In his books “Power Base Selling” and “The New Power Base Selling,” Jim Holden presents a methodology he developed for increasing sales success. His methodology focuses on recognizing and taking advantage of the internal politics and influencers, the “power base,” of the company to which you want to sell your product.
The internal politics of a company can make long-shot sales and break what look like no-hassle sales. The apparent decision maker for a sale often holds too little political capital to push a decision through. For example, if you sell customer relationship management software, the chief marketing officer represents the obvious choice for pitching your product. If the marketing department has suffered a set of recent failures while the IT department has delivered improved bottom line value, the chief information officer will hold more sway over software decisions. The power base methodology advocates looking for these kinds of internal political situations so you can present your product to the appropriate influencers.
A product that only meets stated purchase criteria won’t convince a power influencer. It must deliver an "unexpected value" that aligns with the her goals. Say the CIO holds the real power in the purchase decision for CRM software. While the CMO’s interest may rest on the functionality of the customer service component of the software, that may prove tangential the CIO’s concerns. You must investigate the CIO’s agenda and show how your product aligns with it. If the CIO’s agenda focuses on streamlining metrics analysis, securing her support means showing her how your CRM product furthers that goal. You increase your odds of a successful sale by lining up support from the apparent decision maker and the power influencer.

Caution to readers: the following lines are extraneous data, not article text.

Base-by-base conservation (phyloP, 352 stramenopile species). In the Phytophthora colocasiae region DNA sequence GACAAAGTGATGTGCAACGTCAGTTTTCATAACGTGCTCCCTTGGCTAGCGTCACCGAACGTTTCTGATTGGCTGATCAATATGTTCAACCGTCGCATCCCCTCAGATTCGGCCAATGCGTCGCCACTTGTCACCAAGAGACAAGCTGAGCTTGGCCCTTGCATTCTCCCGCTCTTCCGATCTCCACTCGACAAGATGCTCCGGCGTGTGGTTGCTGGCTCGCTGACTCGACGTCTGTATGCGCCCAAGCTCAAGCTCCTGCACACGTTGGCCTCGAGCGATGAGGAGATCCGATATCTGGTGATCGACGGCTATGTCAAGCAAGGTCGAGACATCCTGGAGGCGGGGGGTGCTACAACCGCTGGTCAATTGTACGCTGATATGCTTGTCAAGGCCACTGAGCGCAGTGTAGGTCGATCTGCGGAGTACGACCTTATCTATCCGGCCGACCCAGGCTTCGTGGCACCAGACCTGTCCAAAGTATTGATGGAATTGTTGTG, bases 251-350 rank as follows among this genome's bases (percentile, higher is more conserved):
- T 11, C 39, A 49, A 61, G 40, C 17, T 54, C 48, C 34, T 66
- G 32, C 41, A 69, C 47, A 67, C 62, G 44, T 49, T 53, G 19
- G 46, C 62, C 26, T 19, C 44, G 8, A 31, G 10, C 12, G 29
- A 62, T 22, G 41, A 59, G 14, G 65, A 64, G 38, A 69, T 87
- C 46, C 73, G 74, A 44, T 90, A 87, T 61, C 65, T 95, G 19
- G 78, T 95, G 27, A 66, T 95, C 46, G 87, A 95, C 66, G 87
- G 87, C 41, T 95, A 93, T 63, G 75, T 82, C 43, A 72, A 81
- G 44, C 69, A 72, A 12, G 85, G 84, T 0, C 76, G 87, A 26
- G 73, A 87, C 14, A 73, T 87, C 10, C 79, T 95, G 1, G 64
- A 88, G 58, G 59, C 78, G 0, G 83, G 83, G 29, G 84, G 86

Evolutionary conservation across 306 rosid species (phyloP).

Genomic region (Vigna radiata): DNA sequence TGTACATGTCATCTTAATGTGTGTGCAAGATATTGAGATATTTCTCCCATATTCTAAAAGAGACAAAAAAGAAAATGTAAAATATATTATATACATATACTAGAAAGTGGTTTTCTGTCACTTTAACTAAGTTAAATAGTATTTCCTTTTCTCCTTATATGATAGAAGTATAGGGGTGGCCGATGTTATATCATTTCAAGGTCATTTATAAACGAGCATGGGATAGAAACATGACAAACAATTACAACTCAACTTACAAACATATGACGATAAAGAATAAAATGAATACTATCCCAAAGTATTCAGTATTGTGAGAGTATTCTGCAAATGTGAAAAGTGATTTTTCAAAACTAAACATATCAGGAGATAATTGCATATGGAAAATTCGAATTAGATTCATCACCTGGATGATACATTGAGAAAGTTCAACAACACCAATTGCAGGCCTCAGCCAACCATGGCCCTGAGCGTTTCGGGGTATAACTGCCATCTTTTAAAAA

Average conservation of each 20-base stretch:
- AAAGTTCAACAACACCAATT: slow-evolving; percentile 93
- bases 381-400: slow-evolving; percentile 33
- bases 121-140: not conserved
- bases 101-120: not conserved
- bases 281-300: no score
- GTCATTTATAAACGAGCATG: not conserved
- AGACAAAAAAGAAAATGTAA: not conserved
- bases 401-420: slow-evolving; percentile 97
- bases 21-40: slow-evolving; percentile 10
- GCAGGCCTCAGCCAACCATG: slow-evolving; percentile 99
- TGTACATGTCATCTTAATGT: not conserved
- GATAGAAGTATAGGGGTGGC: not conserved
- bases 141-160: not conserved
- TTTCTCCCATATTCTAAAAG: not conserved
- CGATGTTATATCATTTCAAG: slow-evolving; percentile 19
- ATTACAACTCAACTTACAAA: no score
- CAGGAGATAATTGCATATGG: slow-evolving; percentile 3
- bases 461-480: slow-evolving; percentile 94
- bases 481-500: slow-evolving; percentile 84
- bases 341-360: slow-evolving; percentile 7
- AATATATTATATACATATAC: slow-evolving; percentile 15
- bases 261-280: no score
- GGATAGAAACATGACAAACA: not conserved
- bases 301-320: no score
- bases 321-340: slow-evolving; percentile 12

Few companies operate in a competitive vacuum. Securing a sale means outmaneuvering or, as Holden puts it, “outselling” your competition. Outselling your competition means, in general, conducting the political analysis and differentiating your product to appeal to the varying needs of apparent decision makers and power influencers. If your competition takes the traditional route of pitching to the apparent decision maker, you outmaneuver them through superior understanding of the internal politics at play.
The execution of the power base methodology also takes pragmatic concerns into account. Devotion of six months to investigating and nurturing a sale with a low profit margin is a poor investment of time and resources. The return on investment must justify your input of resources. Six months to a year of investigation and nurturing a sale with a sky-high return on investment makes sense in terms of how you deploy your time and resources.